In October, 10News was on a foot patrol with Coast Guardsmen when one of them spotted a sea lion on the dock in Mission Bay.
Fishing line was wrapped so tightly around its neck, it had cut through the skin, and its eye was gouged out.
The Coast Guard members called SeaWorld, and a rescue crew came out, but there was not much they could do. A larger animal would not let anyone get close, and the sea lion slipped into the water.
Dr. Todd Schmitt, who is SeaWorld San Diego's Senior Veterinarian, went back with a tranquilizer dart. They got him, and were ready to catch him in the water. They had to be conservative with the dose, so he was still alert and kept evading them. After two hours, they had to give up on the chase.
"It's just one of those things that you know you want to help them, but you can't get close to them and that's part of wildlife," he said.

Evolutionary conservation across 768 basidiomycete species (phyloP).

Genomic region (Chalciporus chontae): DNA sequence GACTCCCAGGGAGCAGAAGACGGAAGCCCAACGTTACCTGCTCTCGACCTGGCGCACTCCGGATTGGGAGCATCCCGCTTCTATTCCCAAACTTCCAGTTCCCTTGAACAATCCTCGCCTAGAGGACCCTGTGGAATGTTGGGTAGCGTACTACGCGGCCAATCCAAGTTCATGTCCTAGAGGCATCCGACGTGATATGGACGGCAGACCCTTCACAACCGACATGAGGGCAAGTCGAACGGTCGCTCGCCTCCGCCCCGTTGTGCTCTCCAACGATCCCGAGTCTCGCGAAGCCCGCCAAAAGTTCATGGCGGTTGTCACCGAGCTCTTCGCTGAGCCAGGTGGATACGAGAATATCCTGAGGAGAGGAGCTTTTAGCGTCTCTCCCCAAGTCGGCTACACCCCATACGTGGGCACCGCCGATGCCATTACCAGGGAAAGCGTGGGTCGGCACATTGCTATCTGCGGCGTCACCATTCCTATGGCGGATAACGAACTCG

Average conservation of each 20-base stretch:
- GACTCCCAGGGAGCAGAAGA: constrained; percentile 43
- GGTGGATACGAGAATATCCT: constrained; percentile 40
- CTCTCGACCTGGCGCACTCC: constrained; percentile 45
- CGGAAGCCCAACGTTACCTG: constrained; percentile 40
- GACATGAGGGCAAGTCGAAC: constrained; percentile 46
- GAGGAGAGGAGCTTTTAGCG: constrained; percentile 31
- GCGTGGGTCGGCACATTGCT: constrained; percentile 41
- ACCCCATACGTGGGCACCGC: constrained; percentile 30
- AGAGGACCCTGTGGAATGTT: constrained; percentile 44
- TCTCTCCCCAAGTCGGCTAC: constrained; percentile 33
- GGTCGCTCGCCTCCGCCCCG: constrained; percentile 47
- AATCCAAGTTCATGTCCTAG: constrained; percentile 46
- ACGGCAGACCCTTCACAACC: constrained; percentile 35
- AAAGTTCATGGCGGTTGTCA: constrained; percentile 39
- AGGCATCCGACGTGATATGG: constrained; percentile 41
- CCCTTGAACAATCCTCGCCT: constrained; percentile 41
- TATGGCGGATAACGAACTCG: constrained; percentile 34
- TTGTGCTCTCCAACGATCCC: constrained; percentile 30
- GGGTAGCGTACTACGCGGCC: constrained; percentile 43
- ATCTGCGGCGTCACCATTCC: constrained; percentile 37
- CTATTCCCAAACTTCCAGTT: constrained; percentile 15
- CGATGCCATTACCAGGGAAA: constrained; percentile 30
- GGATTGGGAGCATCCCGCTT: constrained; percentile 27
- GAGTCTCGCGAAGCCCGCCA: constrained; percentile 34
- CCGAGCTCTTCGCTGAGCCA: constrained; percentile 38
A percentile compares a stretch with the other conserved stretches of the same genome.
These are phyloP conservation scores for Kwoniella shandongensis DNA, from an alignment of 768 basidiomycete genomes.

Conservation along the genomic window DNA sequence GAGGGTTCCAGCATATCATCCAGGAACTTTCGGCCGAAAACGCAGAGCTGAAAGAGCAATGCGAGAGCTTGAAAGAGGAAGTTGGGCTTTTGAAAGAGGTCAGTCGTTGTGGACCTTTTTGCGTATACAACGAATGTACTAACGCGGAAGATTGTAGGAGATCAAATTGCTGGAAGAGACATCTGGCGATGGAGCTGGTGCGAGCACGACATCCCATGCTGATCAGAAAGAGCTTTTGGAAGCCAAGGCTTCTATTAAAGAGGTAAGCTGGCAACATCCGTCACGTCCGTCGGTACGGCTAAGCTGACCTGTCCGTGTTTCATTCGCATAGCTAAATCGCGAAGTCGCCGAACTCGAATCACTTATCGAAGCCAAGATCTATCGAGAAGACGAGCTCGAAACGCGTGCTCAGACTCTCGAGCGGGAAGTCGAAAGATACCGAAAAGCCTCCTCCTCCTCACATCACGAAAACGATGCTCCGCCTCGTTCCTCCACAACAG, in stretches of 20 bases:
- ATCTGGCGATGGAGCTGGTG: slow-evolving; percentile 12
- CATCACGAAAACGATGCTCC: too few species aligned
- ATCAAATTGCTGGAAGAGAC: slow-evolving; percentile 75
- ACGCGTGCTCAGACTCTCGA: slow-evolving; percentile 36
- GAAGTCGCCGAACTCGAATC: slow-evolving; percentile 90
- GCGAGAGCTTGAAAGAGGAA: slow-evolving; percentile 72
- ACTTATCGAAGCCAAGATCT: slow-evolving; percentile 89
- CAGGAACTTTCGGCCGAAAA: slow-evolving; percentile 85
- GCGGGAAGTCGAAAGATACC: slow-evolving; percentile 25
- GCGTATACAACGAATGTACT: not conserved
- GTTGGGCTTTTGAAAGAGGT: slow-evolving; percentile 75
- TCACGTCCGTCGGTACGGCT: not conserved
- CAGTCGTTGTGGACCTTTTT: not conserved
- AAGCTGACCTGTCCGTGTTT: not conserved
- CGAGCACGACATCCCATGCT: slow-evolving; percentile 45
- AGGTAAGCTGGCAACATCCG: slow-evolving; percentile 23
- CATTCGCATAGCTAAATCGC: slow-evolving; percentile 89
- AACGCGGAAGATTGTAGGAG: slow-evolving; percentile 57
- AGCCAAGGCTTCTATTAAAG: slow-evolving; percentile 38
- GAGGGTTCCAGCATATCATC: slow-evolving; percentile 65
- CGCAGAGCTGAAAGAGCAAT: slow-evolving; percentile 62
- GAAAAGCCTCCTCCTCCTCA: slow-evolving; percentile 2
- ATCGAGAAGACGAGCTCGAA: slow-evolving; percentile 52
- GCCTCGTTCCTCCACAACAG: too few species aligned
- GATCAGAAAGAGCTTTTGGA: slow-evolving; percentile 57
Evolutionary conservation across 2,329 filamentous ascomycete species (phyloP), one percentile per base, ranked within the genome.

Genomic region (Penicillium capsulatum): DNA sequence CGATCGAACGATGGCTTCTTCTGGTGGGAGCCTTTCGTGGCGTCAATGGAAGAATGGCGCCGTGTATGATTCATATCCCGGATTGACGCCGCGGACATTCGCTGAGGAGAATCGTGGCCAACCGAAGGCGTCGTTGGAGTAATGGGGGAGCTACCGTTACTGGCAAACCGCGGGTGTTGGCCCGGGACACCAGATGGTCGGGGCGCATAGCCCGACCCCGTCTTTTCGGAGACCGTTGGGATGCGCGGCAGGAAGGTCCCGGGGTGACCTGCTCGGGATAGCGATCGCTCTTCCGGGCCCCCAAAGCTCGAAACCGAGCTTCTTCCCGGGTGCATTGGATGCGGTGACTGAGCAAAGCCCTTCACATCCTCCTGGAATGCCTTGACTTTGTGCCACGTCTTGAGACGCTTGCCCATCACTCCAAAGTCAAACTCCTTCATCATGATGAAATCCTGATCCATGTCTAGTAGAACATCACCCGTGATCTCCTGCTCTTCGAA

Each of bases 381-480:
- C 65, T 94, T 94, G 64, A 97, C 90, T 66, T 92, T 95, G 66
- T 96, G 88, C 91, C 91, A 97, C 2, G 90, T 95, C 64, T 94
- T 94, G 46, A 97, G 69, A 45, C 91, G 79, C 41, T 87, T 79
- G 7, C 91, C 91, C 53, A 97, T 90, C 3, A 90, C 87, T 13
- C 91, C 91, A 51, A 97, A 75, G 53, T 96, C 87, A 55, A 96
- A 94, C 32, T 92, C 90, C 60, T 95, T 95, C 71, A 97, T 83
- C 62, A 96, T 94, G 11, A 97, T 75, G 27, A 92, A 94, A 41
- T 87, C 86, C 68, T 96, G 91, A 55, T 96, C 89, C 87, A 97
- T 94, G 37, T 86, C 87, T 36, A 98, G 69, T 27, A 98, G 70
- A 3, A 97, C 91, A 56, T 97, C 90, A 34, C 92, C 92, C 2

Schmitt was still concerned because the fishing line would be digging deeper and deeper.
"We could see the line was actually eating into the side of his face," Schmitt said. "That had actually healed over. Some of the line was buried under the skin."
Last week, the sea lion showed up on the dock again looking more frail.
Schmitt returned with a dart that contained a higher dose.
The rescue was not without risk. They had to have a boat in the water in case the animal fell in. Once they had the dock surrounded, Scmitt hit him with the tranquilizer dart, and they headed to SeaWorld.
They had the animal sedated and removed the fishing line. An X-Ray revealed what looked like a battle wound. There was shrapnel in its head. Someone shot him in the eye and the bullet got lodged in his jaw.
Schmitt was not sure who did it, but he had a theory.
"These animals may be desperate for food," he said. "[He was] probably following a fishing vessel."
He thinks a fisherman may have shot him. They plan to hand the bullet off to National Marine Fisheries to see if they want to do testing and go after the shooter.
"It's a horrific act that someone would do this to an animal that's really just trying to fend for themselves."
Regardless of how it happened, the sea lion should be healthy enough to head home in about a month.
"He looks fantastic," Schmitt said. "He's actually doing quite well."